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POL201 Week 5 – Final Paper

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Description

[WLO: 3] [CLOs: 1, 3, 4, 5]

In the United States, a vote is the voice of a citizen. It is the way that each citizen is able to choose their leaders, approve or deny constitutional amendments, and weigh in on propositions that affect their communities. Voting is one of the most important rights that U.S. citizens have and, because it is so important, it has been a focus of conflict and controversy from the expansion of suffrage beginning in the 19th century to the questions about fraudulent elections in the 21st century.

 

Prepare:

Before you begin this assignment, please review the feedback that you received on your Week 4 Final Paper Draft—Writing Center Submission assignment and any feedback that you received from your instructor. Review also your Week 3 Final Paper Framework assignment; look at the work that you did on that assignment, and review the feedback that your instructor left for you. If you are not sure how to review your feedback in Waypoint, the Accessing Your Waypoint Feedback (Links to an external site.) video will show you.

 

Reflect:

Reflect on the topic and subtopics that you chose and the research that you have done. Look at work that you have completed in your Week 4 Rough Draft and any revisions you need to make. Think about any additional research that you need to complete to write any additional body paragraphs necessary to complete your paper.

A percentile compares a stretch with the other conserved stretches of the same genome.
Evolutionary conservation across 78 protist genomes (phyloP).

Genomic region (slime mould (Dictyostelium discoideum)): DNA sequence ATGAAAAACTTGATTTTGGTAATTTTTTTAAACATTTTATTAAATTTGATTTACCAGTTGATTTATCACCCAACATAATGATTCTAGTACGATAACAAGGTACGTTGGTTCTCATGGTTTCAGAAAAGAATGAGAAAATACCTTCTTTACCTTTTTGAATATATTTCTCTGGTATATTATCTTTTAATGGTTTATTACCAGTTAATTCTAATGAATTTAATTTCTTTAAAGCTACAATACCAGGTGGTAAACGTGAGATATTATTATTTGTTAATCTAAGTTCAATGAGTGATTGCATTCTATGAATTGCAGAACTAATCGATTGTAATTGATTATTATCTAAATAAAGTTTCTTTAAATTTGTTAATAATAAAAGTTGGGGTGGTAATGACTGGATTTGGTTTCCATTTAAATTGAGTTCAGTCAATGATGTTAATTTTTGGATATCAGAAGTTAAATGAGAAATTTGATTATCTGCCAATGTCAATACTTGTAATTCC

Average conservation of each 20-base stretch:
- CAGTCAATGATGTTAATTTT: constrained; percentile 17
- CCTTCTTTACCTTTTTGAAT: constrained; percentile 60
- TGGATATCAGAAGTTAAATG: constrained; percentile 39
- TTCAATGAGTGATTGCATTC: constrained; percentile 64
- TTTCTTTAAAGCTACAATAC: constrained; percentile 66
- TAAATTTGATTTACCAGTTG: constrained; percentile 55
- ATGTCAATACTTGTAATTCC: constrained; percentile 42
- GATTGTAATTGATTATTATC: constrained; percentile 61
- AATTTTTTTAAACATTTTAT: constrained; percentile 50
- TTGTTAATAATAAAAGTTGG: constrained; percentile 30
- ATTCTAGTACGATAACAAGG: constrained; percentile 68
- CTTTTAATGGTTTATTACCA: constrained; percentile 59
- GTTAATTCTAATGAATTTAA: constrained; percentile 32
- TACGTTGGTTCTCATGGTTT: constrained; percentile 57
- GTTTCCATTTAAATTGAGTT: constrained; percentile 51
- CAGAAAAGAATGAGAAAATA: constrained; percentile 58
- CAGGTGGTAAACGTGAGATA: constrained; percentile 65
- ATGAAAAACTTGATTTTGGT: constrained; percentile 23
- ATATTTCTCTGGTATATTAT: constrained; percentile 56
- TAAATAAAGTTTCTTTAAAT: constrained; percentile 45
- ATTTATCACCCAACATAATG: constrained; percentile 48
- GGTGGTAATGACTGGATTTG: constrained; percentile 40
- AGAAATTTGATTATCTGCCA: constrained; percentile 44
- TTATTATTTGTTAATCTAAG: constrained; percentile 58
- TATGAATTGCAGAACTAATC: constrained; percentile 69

Write:

To complete this assignment, you must:

  • Choose a topic from the Final Paper Topics handout Download Final Paper Topics handout.
    • Motivating voters
    • Non-Voters
    • Uninformed Voters
    • Expansion of suffrage
    • Suffrage for Felons
    • Voting Fraud
  • Research at least three scholarly, peer-reviewed sources to supplement your required non-scholarly, credible source from the Pew Research Center (PRC).
  • Address the prompt for that topic fully, explaining the three subtopics identified in the prompt. Be specific about groups that are involved with your topic, important courts cases, federal or state laws, relevant Constitutional articles or amendments or any other important information necessary for explaining your subtopics. Remember, these subtopics and your explanation of their importance need to be supported with credible evidence from your sources.
  • In the body of your paper, directly support the position that you took in your thesis. The Writing Center’s Body Paragraphs(Links to an external site.) tutorial explains how to structure the paragraphs in the body of your paper.

 

The Voting final paper

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